Inflation Eats Up More Than Half of Wage Gains

Today, Statistics Canada reported an inflation rate of 1.2% for June, validating the Bank of Canada’s recent decision to keep interest rates low for the foreseeable future. The rationale to raise interest rates would be to curb inflation, which is already under control and well below the central bank’s 2% target.

But even at 1.2%, inflation eats up more than half of wage gains over the past year. The Labour Force Survey indicated that the average hourly wage rose by just 2.2% between June 2012 and June 2013.

Governments should be trying to foster a wage-led recovery by making it easier for workers to collectively bargain for better pay and benefits. Increased purchasing power would translate into more consumer demand and economic growth. Instead, the federal Conservatives have pursued a low-wage strategy by expanding the temporary foreign worker program, restricting Employment Insurance, and attacking unions.

2 comments

  • As you and other members of the forum have stated time and again, inflation has really fallen at the cost of wages to workers –not sound monetary policy. When fiscal policy is enacted strictly from the perspective of the supply side then ‘price signals’ will always tell us that worker wages are too high and that we are not ‘competitive’. This is exacerbated by technological advancements and global trade agreements making more off-shoring possible and preferable for some employers, and other jobs increasingly obsolete. The Federal Government’s programs have effectively killed off demand from a chunk of the labour force that otherwise had a high propensity to consume. In my opinion, the BOC will be faced with a continuing phenomena of deflationary pressures on wages domestically for most people, a drag to aggregate demand due to aging demographics, and bouts of supply side inflation in commodities that have become financial assets as financial capital continues to look for areas that will provide the highest return (think of crude oil in 2007, metals and food in 2011). The current legacy of monetarism is to promote wealth effects via asset price increases but what good does that do to those in precarious work situations?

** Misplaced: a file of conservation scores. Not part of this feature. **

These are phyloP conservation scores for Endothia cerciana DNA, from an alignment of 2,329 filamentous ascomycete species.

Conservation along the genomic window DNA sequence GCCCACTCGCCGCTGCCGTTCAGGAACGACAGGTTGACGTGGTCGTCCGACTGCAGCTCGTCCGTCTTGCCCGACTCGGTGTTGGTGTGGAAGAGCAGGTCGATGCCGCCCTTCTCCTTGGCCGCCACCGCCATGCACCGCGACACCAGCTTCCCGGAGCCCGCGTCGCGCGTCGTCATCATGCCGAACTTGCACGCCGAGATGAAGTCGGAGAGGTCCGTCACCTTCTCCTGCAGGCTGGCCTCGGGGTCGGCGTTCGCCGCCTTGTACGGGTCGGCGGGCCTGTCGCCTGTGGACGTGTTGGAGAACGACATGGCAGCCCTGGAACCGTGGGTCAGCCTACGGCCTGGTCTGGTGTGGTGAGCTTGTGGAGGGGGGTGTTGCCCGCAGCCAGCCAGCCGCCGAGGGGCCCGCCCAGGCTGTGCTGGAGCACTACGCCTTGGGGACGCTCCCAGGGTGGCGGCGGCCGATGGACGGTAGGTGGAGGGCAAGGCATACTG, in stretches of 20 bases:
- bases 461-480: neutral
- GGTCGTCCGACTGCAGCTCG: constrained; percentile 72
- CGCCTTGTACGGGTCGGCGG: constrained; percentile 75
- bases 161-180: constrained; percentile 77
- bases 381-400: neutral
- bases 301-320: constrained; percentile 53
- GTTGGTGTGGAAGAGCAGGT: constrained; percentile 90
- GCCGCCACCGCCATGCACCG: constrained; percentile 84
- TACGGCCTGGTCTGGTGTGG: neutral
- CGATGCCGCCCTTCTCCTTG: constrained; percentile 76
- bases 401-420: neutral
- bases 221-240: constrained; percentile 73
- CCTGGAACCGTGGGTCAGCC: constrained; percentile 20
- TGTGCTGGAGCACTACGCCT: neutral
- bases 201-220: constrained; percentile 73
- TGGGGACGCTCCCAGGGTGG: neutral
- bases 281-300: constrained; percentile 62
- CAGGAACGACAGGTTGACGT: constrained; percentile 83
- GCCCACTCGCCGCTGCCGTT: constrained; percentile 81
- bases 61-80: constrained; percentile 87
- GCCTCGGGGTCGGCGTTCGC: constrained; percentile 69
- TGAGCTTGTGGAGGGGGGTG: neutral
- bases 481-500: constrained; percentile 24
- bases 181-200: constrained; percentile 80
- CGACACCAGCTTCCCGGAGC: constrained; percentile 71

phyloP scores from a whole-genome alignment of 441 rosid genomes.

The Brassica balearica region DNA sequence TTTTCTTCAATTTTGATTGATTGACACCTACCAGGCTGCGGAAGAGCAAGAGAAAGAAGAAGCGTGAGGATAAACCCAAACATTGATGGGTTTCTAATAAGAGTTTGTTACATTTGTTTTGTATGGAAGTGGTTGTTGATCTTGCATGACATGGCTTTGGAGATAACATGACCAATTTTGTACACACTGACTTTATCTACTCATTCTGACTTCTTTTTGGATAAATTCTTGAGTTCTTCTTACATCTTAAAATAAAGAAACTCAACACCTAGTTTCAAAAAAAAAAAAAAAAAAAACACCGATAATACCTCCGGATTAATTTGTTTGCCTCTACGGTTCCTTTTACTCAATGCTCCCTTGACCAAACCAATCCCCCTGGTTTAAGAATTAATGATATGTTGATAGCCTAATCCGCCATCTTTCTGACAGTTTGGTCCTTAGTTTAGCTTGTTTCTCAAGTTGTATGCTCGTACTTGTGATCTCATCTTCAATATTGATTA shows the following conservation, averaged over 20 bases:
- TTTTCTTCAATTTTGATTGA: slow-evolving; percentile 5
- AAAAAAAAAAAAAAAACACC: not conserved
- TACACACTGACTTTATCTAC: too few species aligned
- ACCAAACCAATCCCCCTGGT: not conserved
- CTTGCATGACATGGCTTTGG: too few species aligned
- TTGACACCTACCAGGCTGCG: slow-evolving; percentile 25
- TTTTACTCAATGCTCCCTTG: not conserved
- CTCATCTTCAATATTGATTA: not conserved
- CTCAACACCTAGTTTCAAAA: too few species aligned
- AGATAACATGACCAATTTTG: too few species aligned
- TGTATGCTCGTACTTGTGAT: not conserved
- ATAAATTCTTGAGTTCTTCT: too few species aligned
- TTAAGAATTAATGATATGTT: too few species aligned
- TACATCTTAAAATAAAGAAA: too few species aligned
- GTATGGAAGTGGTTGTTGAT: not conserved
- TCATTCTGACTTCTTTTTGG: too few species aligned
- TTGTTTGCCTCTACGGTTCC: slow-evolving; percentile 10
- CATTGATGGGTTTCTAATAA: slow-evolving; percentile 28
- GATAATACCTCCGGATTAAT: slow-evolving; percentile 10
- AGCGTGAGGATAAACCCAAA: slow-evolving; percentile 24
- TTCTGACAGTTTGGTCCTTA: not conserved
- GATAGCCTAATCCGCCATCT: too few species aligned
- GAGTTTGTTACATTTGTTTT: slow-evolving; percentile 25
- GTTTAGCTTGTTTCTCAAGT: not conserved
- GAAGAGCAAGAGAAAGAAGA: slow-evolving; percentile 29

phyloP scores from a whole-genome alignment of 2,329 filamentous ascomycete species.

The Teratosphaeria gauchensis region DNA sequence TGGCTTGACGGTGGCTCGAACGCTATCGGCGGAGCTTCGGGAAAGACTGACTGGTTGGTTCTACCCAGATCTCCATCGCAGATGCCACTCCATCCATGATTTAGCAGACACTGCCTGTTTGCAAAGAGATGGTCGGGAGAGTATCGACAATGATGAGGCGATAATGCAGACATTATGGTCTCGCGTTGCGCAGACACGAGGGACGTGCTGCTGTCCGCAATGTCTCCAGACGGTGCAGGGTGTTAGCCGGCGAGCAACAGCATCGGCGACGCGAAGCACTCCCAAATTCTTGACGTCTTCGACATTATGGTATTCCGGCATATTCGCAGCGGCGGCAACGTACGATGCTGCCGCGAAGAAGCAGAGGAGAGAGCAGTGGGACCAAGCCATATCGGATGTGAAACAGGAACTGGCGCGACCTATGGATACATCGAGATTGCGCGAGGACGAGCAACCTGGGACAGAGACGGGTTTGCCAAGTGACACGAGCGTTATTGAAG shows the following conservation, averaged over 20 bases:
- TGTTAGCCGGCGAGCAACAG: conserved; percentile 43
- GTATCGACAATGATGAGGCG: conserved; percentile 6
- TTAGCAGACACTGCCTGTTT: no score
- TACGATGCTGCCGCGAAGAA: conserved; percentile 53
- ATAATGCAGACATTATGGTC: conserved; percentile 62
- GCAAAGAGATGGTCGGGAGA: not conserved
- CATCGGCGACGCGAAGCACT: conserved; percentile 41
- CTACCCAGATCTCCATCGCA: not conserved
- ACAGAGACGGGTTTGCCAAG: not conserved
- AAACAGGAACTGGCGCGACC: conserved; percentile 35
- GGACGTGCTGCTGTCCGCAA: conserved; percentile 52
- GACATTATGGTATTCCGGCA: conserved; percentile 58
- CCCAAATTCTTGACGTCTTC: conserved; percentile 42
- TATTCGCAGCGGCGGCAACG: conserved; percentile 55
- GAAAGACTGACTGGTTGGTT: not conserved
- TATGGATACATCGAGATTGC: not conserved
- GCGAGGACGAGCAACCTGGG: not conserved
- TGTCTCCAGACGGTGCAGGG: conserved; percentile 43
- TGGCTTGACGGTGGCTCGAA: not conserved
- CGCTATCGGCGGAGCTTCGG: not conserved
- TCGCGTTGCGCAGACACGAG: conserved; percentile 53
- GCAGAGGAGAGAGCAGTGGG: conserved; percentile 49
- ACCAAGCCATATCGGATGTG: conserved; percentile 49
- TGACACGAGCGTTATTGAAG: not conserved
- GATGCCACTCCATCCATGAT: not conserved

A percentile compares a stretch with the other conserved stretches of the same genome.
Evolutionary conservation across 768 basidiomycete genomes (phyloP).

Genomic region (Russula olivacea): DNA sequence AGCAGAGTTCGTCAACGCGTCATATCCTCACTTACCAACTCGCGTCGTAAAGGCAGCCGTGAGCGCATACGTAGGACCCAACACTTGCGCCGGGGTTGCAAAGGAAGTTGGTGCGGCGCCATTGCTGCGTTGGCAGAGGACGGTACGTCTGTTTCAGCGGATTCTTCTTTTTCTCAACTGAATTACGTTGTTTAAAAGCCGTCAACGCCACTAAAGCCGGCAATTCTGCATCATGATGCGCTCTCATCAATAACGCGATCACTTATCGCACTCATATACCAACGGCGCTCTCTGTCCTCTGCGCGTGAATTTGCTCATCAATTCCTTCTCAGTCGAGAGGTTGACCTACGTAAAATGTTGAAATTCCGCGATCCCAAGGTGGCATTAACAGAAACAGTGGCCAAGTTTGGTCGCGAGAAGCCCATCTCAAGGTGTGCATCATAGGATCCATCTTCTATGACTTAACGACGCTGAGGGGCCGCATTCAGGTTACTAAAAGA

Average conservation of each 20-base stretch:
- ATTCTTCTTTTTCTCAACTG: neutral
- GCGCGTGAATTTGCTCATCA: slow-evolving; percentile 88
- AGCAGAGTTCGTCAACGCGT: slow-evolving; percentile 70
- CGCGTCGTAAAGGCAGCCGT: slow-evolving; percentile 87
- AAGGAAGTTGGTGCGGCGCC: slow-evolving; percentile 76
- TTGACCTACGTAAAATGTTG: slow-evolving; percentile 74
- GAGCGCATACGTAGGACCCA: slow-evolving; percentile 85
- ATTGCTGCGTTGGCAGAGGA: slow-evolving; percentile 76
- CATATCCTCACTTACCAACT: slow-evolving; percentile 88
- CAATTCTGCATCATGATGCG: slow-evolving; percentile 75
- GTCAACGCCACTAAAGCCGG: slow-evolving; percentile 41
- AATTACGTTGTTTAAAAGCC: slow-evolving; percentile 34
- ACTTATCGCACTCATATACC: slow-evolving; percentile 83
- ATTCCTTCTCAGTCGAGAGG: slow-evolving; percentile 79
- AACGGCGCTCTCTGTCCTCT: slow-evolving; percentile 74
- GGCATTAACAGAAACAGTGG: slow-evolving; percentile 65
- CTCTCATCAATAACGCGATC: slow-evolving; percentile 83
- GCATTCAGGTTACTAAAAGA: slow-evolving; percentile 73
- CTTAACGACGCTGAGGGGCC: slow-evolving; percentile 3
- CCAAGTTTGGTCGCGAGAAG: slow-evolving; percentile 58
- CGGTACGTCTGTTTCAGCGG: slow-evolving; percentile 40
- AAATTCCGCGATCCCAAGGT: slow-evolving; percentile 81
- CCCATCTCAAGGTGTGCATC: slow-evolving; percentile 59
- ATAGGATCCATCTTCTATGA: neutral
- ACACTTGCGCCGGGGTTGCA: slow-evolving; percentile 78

• Thomas Bergbusch

    But there is another argument out there, that somewhat higher interest rates are needed to inject additional interest income into the economy.

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